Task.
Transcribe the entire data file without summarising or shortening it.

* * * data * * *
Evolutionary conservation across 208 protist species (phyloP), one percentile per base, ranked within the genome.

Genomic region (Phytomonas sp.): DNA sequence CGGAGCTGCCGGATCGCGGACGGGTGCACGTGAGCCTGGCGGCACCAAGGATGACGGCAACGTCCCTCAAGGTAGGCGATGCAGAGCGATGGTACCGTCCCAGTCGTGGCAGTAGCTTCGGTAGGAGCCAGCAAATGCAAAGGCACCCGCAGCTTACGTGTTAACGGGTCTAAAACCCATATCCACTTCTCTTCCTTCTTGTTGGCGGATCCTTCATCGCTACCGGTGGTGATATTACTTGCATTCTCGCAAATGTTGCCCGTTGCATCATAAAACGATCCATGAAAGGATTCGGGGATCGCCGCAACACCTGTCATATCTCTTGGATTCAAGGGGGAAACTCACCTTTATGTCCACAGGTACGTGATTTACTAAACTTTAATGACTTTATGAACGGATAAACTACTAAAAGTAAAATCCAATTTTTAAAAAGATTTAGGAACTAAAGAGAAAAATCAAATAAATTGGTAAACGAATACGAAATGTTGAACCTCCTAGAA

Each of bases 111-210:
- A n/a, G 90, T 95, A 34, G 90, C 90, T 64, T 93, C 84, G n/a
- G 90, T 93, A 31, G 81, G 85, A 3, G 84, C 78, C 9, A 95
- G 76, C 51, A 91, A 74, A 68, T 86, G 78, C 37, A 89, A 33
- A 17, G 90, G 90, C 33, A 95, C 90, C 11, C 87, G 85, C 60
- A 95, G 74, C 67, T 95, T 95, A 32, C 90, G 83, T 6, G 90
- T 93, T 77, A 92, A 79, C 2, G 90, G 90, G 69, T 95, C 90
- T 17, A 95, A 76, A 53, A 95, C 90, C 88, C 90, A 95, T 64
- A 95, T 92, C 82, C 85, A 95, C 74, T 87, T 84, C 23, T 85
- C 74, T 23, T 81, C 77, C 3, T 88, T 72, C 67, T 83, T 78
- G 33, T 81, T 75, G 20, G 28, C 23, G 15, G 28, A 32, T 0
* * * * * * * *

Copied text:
Evolutionary conservation across 208 protist species (phyloP), one percentile per base, ranked within the genome.

Genomic region (Phytomonas sp.): DNA sequence CGGAGCTGCCGGATCGCGGACGGGTGCACGTGAGCCTGGCGGCACCAAGGATGACGGCAACGTCCCTCAAGGTAGGCGATGCAGAGCGATGGTACCGTCCCAGTCGTGGCAGTAGCTTCGGTAGGAGCCAGCAAATGCAAAGGCACCCGCAGCTTACGTGTTAACGGGTCTAAAACCCATATCCACTTCTCTTCCTTCTTGTTGGCGGATCCTTCATCGCTACCGGTGGTGATATTACTTGCATTCTCGCAAATGTTGCCCGTTGCATCATAAAACGATCCATGAAAGGATTCGGGGATCGCCGCAACACCTGTCATATCTCTTGGATTCAAGGGGGAAACTCACCTTTATGTCCACAGGTACGTGATTTACTAAACTTTAATGACTTTATGAACGGATAAACTACTAAAAGTAAAATCCAATTTTTAAAAAGATTTAGGAACTAAAGAGAAAAATCAAATAAATTGGTAAACGAATACGAAATGTTGAACCTCCTAGAA

Each of bases 111-210:
- A n/a, G 90, T 95, A 34, G 90, C 90, T 64, T 93, C 84, G n/a
- G 90, T 93, A 31, G 81, G 85, A 3, G 84, C 78, C 9, A 95
- G 76, C 51, A 91, A 74, A 68, T 86, G 78, C 37, A 89, A 33
- A 17, G 90, G 90, C 33, A 95, C 90, C 11, C 87, G 85, C 60
- A 95, G 74, C 67, T 95, T 95, A 32, C 90, G 83, T 6, G 90
- T 93, T 77, A 92, A 79, C 2, G 90, G 90, G 69, T 95, C 90
- T 17, A 95, A 76, A 53, A 95, C 90, C 88, C 90, A 95, T 64
- A 95, T 92, C 82, C 85, A 95, C 74, T 87, T 84, C 23, T 85
- C 74, T 23, T 81, C 77, C 3, T 88, T 72, C 67, T 83, T 78
- G 33, T 81, T 75, G 20, G 28, C 23, G 15, G 28, A 32, T 0